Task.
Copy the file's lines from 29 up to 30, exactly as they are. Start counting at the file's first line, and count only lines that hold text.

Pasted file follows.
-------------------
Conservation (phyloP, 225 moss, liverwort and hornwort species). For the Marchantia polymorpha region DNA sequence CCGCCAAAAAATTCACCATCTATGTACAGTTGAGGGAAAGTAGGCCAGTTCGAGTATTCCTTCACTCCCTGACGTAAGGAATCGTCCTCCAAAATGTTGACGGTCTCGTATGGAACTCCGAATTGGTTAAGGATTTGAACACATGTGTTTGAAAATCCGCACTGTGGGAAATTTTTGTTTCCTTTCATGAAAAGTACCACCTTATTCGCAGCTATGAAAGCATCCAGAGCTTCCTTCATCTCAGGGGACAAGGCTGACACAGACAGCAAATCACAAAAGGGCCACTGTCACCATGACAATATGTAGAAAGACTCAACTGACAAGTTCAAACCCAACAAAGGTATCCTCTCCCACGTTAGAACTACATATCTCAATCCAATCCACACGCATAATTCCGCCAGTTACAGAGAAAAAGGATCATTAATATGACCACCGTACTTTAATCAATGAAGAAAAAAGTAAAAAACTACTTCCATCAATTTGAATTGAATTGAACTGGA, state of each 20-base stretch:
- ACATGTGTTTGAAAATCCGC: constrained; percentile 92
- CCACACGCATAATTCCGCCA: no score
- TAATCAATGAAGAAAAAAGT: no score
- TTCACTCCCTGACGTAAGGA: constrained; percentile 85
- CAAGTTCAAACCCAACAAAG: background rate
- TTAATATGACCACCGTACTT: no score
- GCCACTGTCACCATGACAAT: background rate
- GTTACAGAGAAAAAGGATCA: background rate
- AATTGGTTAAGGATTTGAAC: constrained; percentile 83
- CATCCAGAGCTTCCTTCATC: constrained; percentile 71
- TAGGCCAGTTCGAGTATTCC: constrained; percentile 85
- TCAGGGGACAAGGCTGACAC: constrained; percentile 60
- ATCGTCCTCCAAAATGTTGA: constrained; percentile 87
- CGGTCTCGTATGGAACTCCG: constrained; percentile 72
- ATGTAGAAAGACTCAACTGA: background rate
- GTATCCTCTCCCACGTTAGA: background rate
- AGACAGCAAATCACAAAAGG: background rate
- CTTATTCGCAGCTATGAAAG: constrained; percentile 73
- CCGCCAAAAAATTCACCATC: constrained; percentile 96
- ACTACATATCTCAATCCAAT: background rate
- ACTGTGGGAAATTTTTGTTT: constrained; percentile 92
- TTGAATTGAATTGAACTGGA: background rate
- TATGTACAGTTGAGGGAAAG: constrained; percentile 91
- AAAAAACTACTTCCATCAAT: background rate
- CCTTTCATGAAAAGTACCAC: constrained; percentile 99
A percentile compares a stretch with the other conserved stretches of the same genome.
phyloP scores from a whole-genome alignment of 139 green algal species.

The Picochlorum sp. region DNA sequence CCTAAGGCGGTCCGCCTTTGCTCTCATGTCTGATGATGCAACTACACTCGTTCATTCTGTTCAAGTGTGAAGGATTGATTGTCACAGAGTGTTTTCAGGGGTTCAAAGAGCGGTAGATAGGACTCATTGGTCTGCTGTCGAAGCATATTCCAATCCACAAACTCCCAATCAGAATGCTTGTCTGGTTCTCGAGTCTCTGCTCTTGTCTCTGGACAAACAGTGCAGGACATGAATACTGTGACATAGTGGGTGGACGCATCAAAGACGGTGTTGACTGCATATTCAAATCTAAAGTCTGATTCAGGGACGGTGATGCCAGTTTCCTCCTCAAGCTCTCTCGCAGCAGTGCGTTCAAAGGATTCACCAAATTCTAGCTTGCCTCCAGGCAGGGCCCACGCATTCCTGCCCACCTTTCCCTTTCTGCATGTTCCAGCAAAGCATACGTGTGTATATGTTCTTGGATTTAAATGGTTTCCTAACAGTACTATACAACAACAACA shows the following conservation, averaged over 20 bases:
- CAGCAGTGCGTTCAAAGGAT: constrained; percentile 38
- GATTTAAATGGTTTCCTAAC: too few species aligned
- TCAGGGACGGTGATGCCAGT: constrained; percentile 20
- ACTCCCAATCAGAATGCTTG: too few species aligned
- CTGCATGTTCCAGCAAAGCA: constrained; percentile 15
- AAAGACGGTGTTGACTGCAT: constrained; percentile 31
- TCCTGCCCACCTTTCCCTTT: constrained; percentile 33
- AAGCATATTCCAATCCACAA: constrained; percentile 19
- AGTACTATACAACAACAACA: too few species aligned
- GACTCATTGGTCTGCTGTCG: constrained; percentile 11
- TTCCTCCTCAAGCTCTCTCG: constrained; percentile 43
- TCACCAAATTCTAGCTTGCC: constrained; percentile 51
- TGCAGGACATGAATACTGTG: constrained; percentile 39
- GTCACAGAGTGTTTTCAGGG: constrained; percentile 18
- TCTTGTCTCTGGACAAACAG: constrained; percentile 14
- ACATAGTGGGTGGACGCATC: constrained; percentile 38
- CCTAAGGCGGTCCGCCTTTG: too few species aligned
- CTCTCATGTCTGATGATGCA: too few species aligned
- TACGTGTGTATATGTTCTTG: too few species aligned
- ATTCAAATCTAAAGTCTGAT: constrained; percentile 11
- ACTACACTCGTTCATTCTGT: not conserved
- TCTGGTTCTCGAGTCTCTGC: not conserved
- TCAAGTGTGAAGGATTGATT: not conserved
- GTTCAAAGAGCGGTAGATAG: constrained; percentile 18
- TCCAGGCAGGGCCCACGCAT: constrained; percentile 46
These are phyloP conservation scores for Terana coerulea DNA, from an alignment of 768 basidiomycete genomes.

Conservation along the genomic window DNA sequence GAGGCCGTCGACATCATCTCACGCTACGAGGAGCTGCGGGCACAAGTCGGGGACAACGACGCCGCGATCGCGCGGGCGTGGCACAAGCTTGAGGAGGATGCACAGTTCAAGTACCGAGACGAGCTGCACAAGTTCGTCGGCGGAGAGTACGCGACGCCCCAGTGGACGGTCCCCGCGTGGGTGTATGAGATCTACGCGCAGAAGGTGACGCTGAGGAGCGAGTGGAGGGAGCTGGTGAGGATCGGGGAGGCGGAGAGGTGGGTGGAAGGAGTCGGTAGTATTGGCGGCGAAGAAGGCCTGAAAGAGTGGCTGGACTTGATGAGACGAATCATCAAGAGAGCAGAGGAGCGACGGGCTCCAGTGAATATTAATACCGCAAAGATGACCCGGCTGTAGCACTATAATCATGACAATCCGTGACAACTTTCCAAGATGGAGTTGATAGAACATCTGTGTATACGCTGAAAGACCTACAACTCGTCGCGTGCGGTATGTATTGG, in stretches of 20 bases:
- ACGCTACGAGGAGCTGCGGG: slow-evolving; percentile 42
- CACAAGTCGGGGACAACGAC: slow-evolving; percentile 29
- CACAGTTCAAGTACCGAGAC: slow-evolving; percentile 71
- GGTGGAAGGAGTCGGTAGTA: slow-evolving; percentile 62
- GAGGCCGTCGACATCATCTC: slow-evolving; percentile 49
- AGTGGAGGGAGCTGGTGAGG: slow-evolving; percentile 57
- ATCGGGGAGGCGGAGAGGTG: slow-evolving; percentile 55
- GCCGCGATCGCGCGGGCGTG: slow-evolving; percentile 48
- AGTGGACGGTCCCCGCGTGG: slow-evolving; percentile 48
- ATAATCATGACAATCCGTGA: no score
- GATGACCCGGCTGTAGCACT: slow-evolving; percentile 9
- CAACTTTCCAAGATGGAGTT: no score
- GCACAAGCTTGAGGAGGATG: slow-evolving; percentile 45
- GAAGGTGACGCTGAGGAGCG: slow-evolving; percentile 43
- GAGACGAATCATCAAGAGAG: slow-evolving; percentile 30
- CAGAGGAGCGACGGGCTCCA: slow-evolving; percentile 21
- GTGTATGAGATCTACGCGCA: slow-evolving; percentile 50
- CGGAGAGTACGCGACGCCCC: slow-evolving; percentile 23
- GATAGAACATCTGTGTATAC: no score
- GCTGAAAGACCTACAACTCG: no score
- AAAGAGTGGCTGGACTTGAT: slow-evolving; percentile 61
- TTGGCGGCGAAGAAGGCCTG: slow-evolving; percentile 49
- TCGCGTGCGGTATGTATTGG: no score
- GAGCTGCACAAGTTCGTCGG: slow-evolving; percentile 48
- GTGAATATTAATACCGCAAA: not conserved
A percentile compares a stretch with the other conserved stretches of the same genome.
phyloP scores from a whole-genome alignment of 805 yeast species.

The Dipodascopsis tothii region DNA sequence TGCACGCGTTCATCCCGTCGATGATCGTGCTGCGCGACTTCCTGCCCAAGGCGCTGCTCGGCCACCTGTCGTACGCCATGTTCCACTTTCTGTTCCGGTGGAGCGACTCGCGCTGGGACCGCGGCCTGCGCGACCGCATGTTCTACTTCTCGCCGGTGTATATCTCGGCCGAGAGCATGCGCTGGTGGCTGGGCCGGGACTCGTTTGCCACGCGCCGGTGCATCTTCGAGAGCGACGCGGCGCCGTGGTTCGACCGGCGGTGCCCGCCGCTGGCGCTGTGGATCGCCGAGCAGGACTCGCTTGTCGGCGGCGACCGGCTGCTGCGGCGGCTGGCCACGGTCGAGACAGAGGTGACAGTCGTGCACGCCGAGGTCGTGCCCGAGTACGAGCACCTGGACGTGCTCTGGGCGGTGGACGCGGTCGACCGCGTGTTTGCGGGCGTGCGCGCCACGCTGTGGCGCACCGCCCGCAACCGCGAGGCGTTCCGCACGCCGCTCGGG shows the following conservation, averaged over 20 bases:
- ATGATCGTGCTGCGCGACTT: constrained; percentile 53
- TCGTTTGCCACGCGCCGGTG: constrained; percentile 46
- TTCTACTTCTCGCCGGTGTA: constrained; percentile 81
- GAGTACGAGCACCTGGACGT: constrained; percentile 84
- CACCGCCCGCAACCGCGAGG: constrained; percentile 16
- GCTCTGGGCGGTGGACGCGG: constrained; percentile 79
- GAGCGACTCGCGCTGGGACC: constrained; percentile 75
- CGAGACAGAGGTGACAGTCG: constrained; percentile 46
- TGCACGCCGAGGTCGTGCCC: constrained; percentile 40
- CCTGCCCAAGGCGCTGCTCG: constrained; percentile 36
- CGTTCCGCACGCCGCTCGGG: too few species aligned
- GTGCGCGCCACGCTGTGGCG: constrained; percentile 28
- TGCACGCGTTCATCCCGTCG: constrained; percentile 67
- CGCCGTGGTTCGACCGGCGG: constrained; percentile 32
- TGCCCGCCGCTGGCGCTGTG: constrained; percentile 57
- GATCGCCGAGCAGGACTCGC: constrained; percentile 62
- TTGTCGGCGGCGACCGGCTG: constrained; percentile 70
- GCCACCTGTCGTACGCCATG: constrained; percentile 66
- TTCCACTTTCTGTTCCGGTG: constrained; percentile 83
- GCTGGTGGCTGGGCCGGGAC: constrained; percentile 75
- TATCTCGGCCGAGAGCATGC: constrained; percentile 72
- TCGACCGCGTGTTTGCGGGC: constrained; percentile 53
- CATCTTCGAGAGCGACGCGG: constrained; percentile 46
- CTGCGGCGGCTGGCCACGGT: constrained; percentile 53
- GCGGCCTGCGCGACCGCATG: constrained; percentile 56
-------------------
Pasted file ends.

The Picochlorum sp. region DNA sequence CCTAAGGCGGTCCGCCTTTGCTCTCATGTCTGATGATGCAACTACACTCGTTCATTCTGTTCAAGTGTGAAGGATTGATTGTCACAGAGTGTTTTCAGGGGTTCAAAGAGCGGTAGATAGGACTCATTGGTCTGCTGTCGAAGCATATTCCAATCCACAAACTCCCAATCAGAATGCTTGTCTGGTTCTCGAGTCTCTGCTCTTGTCTCTGGACAAACAGTGCAGGACATGAATACTGTGACATAGTGGGTGGACGCATCAAAGACGGTGTTGACTGCATATTCAAATCTAAAGTCTGATTCAGGGACGGTGATGCCAGTTTCCTCCTCAAGCTCTCTCGCAGCAGTGCGTTCAAAGGATTCACCAAATTCTAGCTTGCCTCCAGGCAGGGCCCACGCATTCCTGCCCACCTTTCCCTTTCTGCATGTTCCAGCAAAGCATACGTGTGTATATGTTCTTGGATTTAAATGGTTTCCTAACAGTACTATACAACAACAACA shows the following conservation, averaged over 20 bases:
- CAGCAGTGCGTTCAAAGGAT: constrained; percentile 38